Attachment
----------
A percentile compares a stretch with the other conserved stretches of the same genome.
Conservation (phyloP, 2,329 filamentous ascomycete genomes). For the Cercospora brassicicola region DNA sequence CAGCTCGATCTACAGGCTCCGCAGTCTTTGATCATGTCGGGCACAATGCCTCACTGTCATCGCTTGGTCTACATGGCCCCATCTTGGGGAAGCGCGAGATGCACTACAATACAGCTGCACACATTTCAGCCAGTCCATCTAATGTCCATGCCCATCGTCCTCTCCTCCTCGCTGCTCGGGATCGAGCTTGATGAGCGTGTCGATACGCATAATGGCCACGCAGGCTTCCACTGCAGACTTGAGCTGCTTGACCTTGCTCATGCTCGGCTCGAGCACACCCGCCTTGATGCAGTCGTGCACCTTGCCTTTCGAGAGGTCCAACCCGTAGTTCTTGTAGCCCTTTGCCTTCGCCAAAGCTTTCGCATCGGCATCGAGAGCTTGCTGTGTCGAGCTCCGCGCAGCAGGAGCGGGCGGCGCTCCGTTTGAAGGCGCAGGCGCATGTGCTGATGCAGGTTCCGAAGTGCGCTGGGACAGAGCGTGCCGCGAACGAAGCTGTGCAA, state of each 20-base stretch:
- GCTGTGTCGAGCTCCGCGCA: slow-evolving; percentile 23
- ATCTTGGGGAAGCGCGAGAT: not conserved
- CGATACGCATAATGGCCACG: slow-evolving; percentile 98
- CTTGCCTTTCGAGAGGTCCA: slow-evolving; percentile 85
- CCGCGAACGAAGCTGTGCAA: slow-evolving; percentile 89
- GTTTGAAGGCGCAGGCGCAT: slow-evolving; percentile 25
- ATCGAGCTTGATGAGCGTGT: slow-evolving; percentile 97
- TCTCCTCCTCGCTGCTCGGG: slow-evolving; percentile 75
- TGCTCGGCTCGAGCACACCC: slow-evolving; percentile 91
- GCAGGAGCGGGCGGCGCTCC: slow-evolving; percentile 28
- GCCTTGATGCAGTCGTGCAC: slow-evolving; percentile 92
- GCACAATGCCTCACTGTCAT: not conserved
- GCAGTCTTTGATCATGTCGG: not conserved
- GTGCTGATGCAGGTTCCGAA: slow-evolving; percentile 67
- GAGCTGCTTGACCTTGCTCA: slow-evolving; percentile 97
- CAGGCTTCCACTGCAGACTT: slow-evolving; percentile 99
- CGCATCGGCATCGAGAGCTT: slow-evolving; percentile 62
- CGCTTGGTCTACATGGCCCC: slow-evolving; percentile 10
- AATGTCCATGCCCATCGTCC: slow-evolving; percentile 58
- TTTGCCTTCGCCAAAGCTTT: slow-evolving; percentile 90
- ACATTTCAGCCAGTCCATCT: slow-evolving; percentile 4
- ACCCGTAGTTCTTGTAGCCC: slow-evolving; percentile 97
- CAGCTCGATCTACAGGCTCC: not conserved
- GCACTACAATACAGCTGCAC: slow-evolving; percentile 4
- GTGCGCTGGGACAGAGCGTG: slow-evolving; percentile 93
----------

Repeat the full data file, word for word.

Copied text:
A percentile compares a stretch with the other conserved stretches of the same genome.
Conservation (phyloP, 2,329 filamentous ascomycete genomes). For the Cercospora brassicicola region DNA sequence CAGCTCGATCTACAGGCTCCGCAGTCTTTGATCATGTCGGGCACAATGCCTCACTGTCATCGCTTGGTCTACATGGCCCCATCTTGGGGAAGCGCGAGATGCACTACAATACAGCTGCACACATTTCAGCCAGTCCATCTAATGTCCATGCCCATCGTCCTCTCCTCCTCGCTGCTCGGGATCGAGCTTGATGAGCGTGTCGATACGCATAATGGCCACGCAGGCTTCCACTGCAGACTTGAGCTGCTTGACCTTGCTCATGCTCGGCTCGAGCACACCCGCCTTGATGCAGTCGTGCACCTTGCCTTTCGAGAGGTCCAACCCGTAGTTCTTGTAGCCCTTTGCCTTCGCCAAAGCTTTCGCATCGGCATCGAGAGCTTGCTGTGTCGAGCTCCGCGCAGCAGGAGCGGGCGGCGCTCCGTTTGAAGGCGCAGGCGCATGTGCTGATGCAGGTTCCGAAGTGCGCTGGGACAGAGCGTGCCGCGAACGAAGCTGTGCAA, state of each 20-base stretch:
- GCTGTGTCGAGCTCCGCGCA: slow-evolving; percentile 23
- ATCTTGGGGAAGCGCGAGAT: not conserved
- CGATACGCATAATGGCCACG: slow-evolving; percentile 98
- CTTGCCTTTCGAGAGGTCCA: slow-evolving; percentile 85
- CCGCGAACGAAGCTGTGCAA: slow-evolving; percentile 89
- GTTTGAAGGCGCAGGCGCAT: slow-evolving; percentile 25
- ATCGAGCTTGATGAGCGTGT: slow-evolving; percentile 97
- TCTCCTCCTCGCTGCTCGGG: slow-evolving; percentile 75
- TGCTCGGCTCGAGCACACCC: slow-evolving; percentile 91
- GCAGGAGCGGGCGGCGCTCC: slow-evolving; percentile 28
- GCCTTGATGCAGTCGTGCAC: slow-evolving; percentile 92
- GCACAATGCCTCACTGTCAT: not conserved
- GCAGTCTTTGATCATGTCGG: not conserved
- GTGCTGATGCAGGTTCCGAA: slow-evolving; percentile 67
- GAGCTGCTTGACCTTGCTCA: slow-evolving; percentile 97
- CAGGCTTCCACTGCAGACTT: slow-evolving; percentile 99
- CGCATCGGCATCGAGAGCTT: slow-evolving; percentile 62
- CGCTTGGTCTACATGGCCCC: slow-evolving; percentile 10
- AATGTCCATGCCCATCGTCC: slow-evolving; percentile 58
- TTTGCCTTCGCCAAAGCTTT: slow-evolving; percentile 90
- ACATTTCAGCCAGTCCATCT: slow-evolving; percentile 4
- ACCCGTAGTTCTTGTAGCCC: slow-evolving; percentile 97
- CAGCTCGATCTACAGGCTCC: not conserved
- GCACTACAATACAGCTGCAC: slow-evolving; percentile 4
- GTGCGCTGGGACAGAGCGTG: slow-evolving; percentile 93